A JavaScript Setter has to be used to execute a function whenever a specific property of an object is attempted to be changed.

const componentInstance = {
  _state: null,

  set state(value) {
    this._state = value

  render: function() {
    console.log("Updated State:", this._state)

componentInstance.state = { message: "Hello" }
componentInstance.state = { message: "Hello World" }

Listening to the changes in JavaScript Object Property using Setter

With this analogy, one can treat setState as an updater and listener for the changes in this.state.

Now, you may be wondering why not React define a setter so that this.state can be updated directly like how componentInstance.state = {} has been updated.

Based on the execution context, React’s setState() will update the state synchronously or asynchronously. Also, the React Component goes through a few lifecycle methods before rendering or re-rendering. Hence, let’s explore setState() in detail.

Synchronous or Asynchronous — Dilemma

Let’s take a counter application example.

incrementCounterBy3 = () => {
    count: this.state.count + 1,
    count: this.state.count + 1,
    count: this.state.count + 1,

Each setState() is fetching the existing count in the state and increment the count by 1. As there are three setState() calls, the count state should be incremented by 3 (0 + 1 + 1 + 1). And that is what exactly happens with

    setTimeout(() => {
    }, 2000);

But, when you try to increment the counter by 3 by clicking the button, it always increments the value by 1.

  handleIncrement = () => {

  render() {
      /* Other Code */

      <button onClick={this.handleIncrement}>Increment by 3</button>

      /* Other Code */

Both scenarios use incrementCounterBy3() to update the state. But the results are different.


The nature of the setState() is purely dependent on the execution context. State Updates inside event handlers context are batched by default. The button click produced an incorrect response because the setState() is executed under the onClick event context.

The reason why setState() is asynchronous inside the event handlers may require us to dive into Parent and Child components and how props are also used to re-render the components. Hence, we can conclude asynchronous state updates prevent components from unnecessary re-rendering and improve rendering performance.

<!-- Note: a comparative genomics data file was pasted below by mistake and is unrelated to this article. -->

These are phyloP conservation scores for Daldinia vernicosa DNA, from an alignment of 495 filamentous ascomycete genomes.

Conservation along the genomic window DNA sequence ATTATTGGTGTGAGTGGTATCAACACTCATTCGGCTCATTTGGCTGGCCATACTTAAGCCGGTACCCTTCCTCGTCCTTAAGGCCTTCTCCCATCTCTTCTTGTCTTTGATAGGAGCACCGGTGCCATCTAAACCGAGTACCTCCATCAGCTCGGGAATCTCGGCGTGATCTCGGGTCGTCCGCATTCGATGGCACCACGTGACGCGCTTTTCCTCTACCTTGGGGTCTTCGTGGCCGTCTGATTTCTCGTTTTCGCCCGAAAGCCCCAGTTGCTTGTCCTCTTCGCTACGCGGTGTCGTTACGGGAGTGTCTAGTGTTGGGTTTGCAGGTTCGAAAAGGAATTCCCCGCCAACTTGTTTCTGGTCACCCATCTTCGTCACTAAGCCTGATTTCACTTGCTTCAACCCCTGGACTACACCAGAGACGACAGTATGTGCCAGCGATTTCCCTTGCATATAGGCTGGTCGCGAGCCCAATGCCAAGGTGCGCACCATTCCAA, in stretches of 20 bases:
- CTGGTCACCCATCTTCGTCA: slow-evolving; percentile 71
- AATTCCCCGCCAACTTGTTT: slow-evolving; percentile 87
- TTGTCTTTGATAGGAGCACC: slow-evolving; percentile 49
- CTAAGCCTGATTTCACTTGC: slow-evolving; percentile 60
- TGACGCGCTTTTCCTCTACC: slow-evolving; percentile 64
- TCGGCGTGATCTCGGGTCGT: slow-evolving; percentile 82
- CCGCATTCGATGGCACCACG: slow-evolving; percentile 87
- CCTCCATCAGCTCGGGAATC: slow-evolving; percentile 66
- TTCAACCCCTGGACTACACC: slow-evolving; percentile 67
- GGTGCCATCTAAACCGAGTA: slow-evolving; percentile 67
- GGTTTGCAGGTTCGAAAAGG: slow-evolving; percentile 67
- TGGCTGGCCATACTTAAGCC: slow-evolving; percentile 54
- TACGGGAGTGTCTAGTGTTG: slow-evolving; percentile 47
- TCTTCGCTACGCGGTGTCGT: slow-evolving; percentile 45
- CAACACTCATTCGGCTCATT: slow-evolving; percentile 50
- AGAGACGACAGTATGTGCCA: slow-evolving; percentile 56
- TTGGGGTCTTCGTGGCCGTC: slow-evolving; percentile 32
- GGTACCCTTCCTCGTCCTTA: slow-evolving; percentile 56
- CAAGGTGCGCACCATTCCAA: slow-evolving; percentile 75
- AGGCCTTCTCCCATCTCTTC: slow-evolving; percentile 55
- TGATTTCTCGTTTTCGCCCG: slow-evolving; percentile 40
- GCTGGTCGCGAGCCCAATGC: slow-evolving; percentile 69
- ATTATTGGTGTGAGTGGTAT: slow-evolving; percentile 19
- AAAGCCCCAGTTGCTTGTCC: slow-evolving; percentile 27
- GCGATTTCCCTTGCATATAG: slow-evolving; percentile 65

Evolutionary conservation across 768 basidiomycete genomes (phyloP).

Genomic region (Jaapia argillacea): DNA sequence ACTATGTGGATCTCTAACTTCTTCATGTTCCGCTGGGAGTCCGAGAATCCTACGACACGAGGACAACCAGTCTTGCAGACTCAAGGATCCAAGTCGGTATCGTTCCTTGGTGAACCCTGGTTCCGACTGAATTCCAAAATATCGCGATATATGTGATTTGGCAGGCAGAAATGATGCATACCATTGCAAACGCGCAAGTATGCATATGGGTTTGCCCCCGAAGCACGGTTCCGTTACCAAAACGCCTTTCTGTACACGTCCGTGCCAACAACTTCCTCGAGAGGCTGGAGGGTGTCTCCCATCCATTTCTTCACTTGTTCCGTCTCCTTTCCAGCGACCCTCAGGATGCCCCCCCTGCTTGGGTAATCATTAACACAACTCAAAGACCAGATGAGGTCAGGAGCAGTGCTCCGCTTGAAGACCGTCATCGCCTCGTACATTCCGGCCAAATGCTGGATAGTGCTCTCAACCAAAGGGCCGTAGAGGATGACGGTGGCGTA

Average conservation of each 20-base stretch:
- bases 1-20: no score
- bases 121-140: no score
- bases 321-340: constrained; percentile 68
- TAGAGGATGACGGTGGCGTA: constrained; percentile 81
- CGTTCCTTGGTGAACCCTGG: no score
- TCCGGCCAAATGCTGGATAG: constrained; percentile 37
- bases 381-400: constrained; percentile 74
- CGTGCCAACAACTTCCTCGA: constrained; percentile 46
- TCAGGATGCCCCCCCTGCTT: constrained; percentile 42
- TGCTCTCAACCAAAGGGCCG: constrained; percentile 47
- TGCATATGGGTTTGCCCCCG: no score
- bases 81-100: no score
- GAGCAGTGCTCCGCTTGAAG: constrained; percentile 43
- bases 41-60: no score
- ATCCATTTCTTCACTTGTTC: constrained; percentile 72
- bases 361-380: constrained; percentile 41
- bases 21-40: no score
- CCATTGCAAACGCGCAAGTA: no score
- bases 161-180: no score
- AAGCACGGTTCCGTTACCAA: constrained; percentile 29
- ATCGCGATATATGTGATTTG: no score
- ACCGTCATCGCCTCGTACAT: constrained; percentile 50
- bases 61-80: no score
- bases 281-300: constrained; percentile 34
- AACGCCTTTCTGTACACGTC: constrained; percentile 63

How State is Updated During Batching

When the button Increment By 3 is clicked, it calls handleIncrement() which in turn calls incrementCounterBy3() . This function call, in turn, calls three setState() statements. As the state update has been batched, this is how React would update the state.

this.state = {
  count: this.state.count + 1,
  count: this.state.count + 1,
  count: this.state.count + 1,

When an object assignment contains repetitive single key assignments, the latest key assignment will take over.

Latest key assignment is considered when the same key is assigned multiple times Latest key assignment is considered when the same key is assigned multiple times

For more clarity,

Latest key assignment is considered when the same key is assigned multiple times Latest key assignment is considered when the same key is assigned multiple times

Dealing with asynchronous setState()

As the nature of setState() is always dependent on its execution context, it’s always safe to assume setState() as asynchronous. If we assume that way, how to handle multiple setState() calls and produce the intended result?

If the Component’s state has to be updated based on the previous state, an updater function should be used in the setState() rather than a piece of the state object.

  this.setState((prevState) => (
    count: prevState.count + 1,

For simplicity, the updater function can be treated as a pure function which receives state object as an argument and returns a new object to be merged with the existing state.

const incrementStateCount = prevState => {
  return {
    count: prevState.count + 1,


Applying the updater function concept in our counter app example makes multiple setState() calls function like a charm.

Passing a function to the setState() makes sure React always queues the multiple state updates one by one, rather than batching the updates altogether.

Key Takeaways

  • Components as Building Blocks — Rather than focusing on a complex webpage as a single UI entity, components enables the developer to treat a webpage as a collection of independent components.
  • Component’s State as a medium between Functionality and UI — The state of the component makes it easy to develop the functionality and rendering as independent entities inside a component. Functionality updates the state whereas rendering consumes the updated state.
  • Characteristics of Data Deserving State — Unpredictability and Changes Over Time
  • Updating the state using setState() — React updates the state synchronously or asynchronously based on the execution context to prevent unnecessary re-rendering. Delegating this state update decision to React using setState()
  end: true,
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Published at
Mar 26, 2020